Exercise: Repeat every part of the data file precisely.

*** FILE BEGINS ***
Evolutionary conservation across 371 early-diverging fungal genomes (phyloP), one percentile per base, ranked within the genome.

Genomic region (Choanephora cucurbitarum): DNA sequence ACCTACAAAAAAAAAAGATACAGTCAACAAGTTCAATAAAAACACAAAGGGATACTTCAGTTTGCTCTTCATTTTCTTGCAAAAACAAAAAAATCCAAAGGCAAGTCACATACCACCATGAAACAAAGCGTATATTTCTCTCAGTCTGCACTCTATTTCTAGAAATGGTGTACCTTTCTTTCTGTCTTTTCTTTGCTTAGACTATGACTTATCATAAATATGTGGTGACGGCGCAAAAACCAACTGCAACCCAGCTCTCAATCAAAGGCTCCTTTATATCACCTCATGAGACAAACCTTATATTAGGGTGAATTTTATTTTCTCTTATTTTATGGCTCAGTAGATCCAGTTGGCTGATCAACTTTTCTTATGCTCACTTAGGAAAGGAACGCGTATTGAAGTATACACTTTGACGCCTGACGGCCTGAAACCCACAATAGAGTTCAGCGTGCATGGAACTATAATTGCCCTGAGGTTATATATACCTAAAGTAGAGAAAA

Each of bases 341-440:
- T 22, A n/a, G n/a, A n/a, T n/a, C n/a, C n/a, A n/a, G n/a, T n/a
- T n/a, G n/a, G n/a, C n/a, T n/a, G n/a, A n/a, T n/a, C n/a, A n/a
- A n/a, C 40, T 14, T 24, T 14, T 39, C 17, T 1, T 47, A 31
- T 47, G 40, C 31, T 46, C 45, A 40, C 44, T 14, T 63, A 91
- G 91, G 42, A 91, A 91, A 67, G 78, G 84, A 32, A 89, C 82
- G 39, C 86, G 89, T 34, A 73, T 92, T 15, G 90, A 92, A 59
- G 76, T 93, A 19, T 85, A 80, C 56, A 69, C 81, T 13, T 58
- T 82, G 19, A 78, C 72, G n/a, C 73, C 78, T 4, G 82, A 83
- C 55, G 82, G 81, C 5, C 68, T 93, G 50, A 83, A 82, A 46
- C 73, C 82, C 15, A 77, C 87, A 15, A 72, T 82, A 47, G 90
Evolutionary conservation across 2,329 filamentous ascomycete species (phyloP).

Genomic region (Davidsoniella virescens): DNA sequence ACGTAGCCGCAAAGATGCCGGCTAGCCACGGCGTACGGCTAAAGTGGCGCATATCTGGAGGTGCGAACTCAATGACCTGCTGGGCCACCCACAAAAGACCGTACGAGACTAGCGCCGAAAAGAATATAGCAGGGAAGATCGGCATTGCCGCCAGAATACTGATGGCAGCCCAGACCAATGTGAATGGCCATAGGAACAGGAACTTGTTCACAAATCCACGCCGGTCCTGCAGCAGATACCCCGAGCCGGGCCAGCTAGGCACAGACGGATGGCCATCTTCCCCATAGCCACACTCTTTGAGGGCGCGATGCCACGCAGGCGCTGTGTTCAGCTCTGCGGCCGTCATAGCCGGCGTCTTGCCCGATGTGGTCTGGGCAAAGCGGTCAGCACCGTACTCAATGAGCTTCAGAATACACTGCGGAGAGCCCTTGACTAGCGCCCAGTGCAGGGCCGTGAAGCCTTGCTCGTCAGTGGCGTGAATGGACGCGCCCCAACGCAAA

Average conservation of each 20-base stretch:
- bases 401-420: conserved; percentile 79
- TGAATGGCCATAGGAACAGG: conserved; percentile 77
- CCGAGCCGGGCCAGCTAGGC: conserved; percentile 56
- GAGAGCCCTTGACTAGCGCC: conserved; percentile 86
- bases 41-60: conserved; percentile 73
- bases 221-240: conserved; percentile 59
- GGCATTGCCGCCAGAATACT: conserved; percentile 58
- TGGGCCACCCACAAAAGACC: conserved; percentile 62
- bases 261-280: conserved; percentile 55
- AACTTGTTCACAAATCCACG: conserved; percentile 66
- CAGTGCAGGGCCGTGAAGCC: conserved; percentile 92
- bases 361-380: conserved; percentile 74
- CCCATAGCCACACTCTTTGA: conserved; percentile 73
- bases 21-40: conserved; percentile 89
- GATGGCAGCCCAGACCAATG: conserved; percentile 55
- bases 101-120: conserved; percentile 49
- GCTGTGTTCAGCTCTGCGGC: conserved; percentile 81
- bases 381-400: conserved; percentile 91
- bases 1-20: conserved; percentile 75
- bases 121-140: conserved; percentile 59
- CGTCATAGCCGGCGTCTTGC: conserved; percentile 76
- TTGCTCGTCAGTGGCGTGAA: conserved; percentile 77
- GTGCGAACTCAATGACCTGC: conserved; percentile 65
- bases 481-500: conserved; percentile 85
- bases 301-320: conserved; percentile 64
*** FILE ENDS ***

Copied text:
Evolutionary conservation across 371 early-diverging fungal genomes (phyloP), one percentile per base, ranked within the genome.

Genomic region (Choanephora cucurbitarum): DNA sequence ACCTACAAAAAAAAAAGATACAGTCAACAAGTTCAATAAAAACACAAAGGGATACTTCAGTTTGCTCTTCATTTTCTTGCAAAAACAAAAAAATCCAAAGGCAAGTCACATACCACCATGAAACAAAGCGTATATTTCTCTCAGTCTGCACTCTATTTCTAGAAATGGTGTACCTTTCTTTCTGTCTTTTCTTTGCTTAGACTATGACTTATCATAAATATGTGGTGACGGCGCAAAAACCAACTGCAACCCAGCTCTCAATCAAAGGCTCCTTTATATCACCTCATGAGACAAACCTTATATTAGGGTGAATTTTATTTTCTCTTATTTTATGGCTCAGTAGATCCAGTTGGCTGATCAACTTTTCTTATGCTCACTTAGGAAAGGAACGCGTATTGAAGTATACACTTTGACGCCTGACGGCCTGAAACCCACAATAGAGTTCAGCGTGCATGGAACTATAATTGCCCTGAGGTTATATATACCTAAAGTAGAGAAAA

Each of bases 341-440:
- T 22, A n/a, G n/a, A n/a, T n/a, C n/a, C n/a, A n/a, G n/a, T n/a
- T n/a, G n/a, G n/a, C n/a, T n/a, G n/a, A n/a, T n/a, C n/a, A n/a
- A n/a, C 40, T 14, T 24, T 14, T 39, C 17, T 1, T 47, A 31
- T 47, G 40, C 31, T 46, C 45, A 40, C 44, T 14, T 63, A 91
- G 91, G 42, A 91, A 91, A 67, G 78, G 84, A 32, A 89, C 82
- G 39, C 86, G 89, T 34, A 73, T 92, T 15, G 90, A 92, A 59
- G 76, T 93, A 19, T 85, A 80, C 56, A 69, C 81, T 13, T 58
- T 82, G 19, A 78, C 72, G n/a, C 73, C 78, T 4, G 82, A 83
- C 55, G 82, G 81, C 5, C 68, T 93, G 50, A 83, A 82, A 46
- C 73, C 82, C 15, A 77, C 87, A 15, A 72, T 82, A 47, G 90
Evolutionary conservation across 2,329 filamentous ascomycete species (phyloP).

Genomic region (Davidsoniella virescens): DNA sequence ACGTAGCCGCAAAGATGCCGGCTAGCCACGGCGTACGGCTAAAGTGGCGCATATCTGGAGGTGCGAACTCAATGACCTGCTGGGCCACCCACAAAAGACCGTACGAGACTAGCGCCGAAAAGAATATAGCAGGGAAGATCGGCATTGCCGCCAGAATACTGATGGCAGCCCAGACCAATGTGAATGGCCATAGGAACAGGAACTTGTTCACAAATCCACGCCGGTCCTGCAGCAGATACCCCGAGCCGGGCCAGCTAGGCACAGACGGATGGCCATCTTCCCCATAGCCACACTCTTTGAGGGCGCGATGCCACGCAGGCGCTGTGTTCAGCTCTGCGGCCGTCATAGCCGGCGTCTTGCCCGATGTGGTCTGGGCAAAGCGGTCAGCACCGTACTCAATGAGCTTCAGAATACACTGCGGAGAGCCCTTGACTAGCGCCCAGTGCAGGGCCGTGAAGCCTTGCTCGTCAGTGGCGTGAATGGACGCGCCCCAACGCAAA

Average conservation of each 20-base stretch:
- bases 401-420: conserved; percentile 79
- TGAATGGCCATAGGAACAGG: conserved; percentile 77
- CCGAGCCGGGCCAGCTAGGC: conserved; percentile 56
- GAGAGCCCTTGACTAGCGCC: conserved; percentile 86
- bases 41-60: conserved; percentile 73
- bases 221-240: conserved; percentile 59
- GGCATTGCCGCCAGAATACT: conserved; percentile 58
- TGGGCCACCCACAAAAGACC: conserved; percentile 62
- bases 261-280: conserved; percentile 55
- AACTTGTTCACAAATCCACG: conserved; percentile 66
- CAGTGCAGGGCCGTGAAGCC: conserved; percentile 92
- bases 361-380: conserved; percentile 74
- CCCATAGCCACACTCTTTGA: conserved; percentile 73
- bases 21-40: conserved; percentile 89
- GATGGCAGCCCAGACCAATG: conserved; percentile 55
- bases 101-120: conserved; percentile 49
- GCTGTGTTCAGCTCTGCGGC: conserved; percentile 81
- bases 381-400: conserved; percentile 91
- bases 1-20: conserved; percentile 75
- bases 121-140: conserved; percentile 59
- CGTCATAGCCGGCGTCTTGC: conserved; percentile 76
- TTGCTCGTCAGTGGCGTGAA: conserved; percentile 77
- GTGCGAACTCAATGACCTGC: conserved; percentile 65
- bases 481-500: conserved; percentile 85
- bases 301-320: conserved; percentile 64